My Head is on Fire but My Heart is Full of Love
Charlottenborg Museum, Copenhagen, Denmark
Charlottenborg Museum, Copenhagen, Denmark
Pity the poor defenders of Minimalism. For decades they seem to have done nothing but chase ghosts. No sooner is the ghost of Formalism locked up in the attic than the ghost of Minimalism-as-a-style-of-interior-decoration pops in the front door, ready to wallpaper the house. And just when 1990s academic criticism had settled for a fairly comfortable consensus on what is now called the 'internal contradictions' of Minimalism - a view of Minimalism as a place where modernist Formalism was both worked through and displaced by the contingencies and contextual sensitivities that have informed much later practice - a new exhibition threatens to drag it once more into the gaudily mirrored pits of style and fashion.
'My Head is on Fire but My Heart is Full of Love', curated by Toby Webster, Will Bradley and Henriette Bretton-Meyer, is not, however, about super-clean surfaces or ample wardrobe space. Refreshingly, Minimalist sculpture isn't presented as a paradigm the side effects of which are disseminated throughout contemporary culture; instead it is quoted as part of a larger constellation of cultural objects and obsessions that revolve around the erotics of an endlessly refracted reality.
Call it Neo-Baroque, call it psychedelia, call it the flip-side of modernity, what matters here is the simple fact that certain insights into the complexities of modern experience that are too often associated only with the coupling of high art and high theory can, in fact, be traced in many divergent cultural forms and practices at once - practices that the politics of representation have often pitted against each other.
Minimalism's obsession with mirrors - their uncanny ability to mislead the gaze, their status as emblems for the lack of reality that is now seen to reside at the core of our experience of the real itself - is of course crucial to the type of cultural remixing that took place here, typified by the moment where an onlooker expecting to get lost inside Robert Smithson's Enantiomorphic Chambers (1965) stumbles on a young David Bowie having a mirror date with his own wonderfully alien self, photographed by Mick Rock. Or in Jean Vendome's luxurious distorted jewellery dissolving in Urs Fischer's ruin-like mirror constructions. Or the solid vacuity of Jim Morrison's face, inspected in all its iconic detail, taking on the kind of mute matter-of-fact-ness that informs certain kinds of Functionalist architecture, as in Tom Burr's Brutalist Bulletin Board (2001).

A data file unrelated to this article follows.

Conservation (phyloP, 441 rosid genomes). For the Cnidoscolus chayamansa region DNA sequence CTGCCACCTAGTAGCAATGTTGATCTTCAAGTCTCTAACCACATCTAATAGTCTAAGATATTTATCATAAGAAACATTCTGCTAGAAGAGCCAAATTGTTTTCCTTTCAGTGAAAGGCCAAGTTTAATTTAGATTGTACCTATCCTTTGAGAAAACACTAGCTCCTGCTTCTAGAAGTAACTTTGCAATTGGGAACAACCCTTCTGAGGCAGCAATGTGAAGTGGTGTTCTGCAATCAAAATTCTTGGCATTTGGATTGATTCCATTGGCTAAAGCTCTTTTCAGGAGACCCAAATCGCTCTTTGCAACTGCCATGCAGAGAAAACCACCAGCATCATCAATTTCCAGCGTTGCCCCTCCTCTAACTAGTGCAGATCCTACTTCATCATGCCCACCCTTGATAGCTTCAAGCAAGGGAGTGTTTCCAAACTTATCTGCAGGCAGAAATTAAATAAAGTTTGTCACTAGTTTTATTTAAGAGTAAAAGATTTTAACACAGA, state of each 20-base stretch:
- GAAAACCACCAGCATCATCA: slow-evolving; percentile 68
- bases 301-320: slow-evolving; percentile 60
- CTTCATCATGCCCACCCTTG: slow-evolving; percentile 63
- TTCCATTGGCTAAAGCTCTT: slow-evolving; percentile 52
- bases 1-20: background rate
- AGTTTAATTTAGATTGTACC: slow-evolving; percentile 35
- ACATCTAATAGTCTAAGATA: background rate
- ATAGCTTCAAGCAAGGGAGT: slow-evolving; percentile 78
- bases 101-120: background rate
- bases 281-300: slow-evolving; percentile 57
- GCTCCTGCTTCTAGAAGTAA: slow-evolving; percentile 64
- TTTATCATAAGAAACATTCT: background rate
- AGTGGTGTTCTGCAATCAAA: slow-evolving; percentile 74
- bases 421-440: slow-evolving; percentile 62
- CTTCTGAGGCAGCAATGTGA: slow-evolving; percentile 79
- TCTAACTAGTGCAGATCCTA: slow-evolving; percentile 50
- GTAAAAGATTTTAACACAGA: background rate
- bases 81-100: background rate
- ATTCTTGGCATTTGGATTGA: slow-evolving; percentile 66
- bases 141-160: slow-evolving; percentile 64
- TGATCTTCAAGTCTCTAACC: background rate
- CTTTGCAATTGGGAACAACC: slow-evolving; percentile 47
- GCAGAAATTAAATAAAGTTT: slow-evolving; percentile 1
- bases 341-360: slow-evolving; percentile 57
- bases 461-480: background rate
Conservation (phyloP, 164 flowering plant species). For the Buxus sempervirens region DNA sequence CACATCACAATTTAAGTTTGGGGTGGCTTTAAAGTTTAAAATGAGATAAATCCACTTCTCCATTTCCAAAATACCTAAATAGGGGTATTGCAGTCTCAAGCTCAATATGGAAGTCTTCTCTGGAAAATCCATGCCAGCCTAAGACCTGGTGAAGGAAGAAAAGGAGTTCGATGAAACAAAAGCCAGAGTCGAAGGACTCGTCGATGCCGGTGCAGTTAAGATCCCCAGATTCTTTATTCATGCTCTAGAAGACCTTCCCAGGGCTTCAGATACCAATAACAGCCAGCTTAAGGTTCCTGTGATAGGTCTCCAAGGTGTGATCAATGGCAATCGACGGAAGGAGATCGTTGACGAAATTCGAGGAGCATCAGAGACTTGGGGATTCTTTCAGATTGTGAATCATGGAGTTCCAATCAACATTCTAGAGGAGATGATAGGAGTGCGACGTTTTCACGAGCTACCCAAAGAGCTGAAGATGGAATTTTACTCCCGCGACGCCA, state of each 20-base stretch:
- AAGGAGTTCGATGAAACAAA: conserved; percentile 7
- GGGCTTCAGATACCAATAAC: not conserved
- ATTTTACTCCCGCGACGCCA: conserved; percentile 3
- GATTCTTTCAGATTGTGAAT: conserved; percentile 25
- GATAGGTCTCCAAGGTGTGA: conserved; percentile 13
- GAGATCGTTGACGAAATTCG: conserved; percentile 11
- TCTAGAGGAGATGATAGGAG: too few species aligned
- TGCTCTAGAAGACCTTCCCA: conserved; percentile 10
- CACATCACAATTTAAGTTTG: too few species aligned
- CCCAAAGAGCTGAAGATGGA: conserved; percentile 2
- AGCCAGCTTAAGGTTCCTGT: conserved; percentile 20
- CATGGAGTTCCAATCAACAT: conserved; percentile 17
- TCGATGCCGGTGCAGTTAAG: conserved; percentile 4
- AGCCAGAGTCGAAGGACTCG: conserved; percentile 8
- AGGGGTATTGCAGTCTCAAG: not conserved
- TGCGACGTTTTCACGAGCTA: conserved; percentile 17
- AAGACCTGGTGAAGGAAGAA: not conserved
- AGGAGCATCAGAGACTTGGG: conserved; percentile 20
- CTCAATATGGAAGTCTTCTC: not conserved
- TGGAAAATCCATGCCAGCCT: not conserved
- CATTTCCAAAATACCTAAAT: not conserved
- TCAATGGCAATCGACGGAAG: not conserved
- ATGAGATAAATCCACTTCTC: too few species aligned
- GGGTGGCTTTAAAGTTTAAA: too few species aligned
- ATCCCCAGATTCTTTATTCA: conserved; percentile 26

One of the achievements of this exhibition is to demonstrate that a displacement of Formalist-type concerns also took place in fields outside that of Modernist art in the narrow sense. At that moment where the spaced-out shimmer of David Bowie meets the moodiness of the Doors or Iggy Pop, Rock not only became conscious of its own role as yet another type of densely packed Modernist nothingness. It was then also able, at the flip of a coin, to turn into (for instance) the operatic gymnastics of Queen, because at this point there was nothing any longer that could keep Rock 'n' Roll together as a coherent and meaningful form - no matter how many guitar mantras were churned out by ever more purist Indie outfits in the decades that followed.
At this point the notion of style gets divorced from its habitual role as either a marker of the identity of artistic form, or the indicator of some 'lifestyle' or other. One image in the exhibition perhaps captures this more succinctly than any other: a 1973 Mick Rock photograph of Ziggy and Ronno having lunch on the train to Aberdeen. Dressed to the nines even in the bright daylight of the train compartment, the two musicians seem lost in design - so perfectly encapsulated in a visual field of their own making, it makes their very ordinary plates of peas and potatoes seem like surprising, outlandish accessories. Yet this exhibition not only invites a reinterpretation of the notion of style and its workings across various cultural registers. By taking a small step outside the habitual discourse of the various objects in the exhibition, it also manages to give a strange sense of the relative slowness and repetitiousness of Western culture, a culture in which a myth of permanent change and instability is told over and over again, in so many different forms, for so many different publics, and over so many years. It is the image of this myth that is projected in this exhibition - the myth of a culture still impressed with its own modernity, yet acting cool.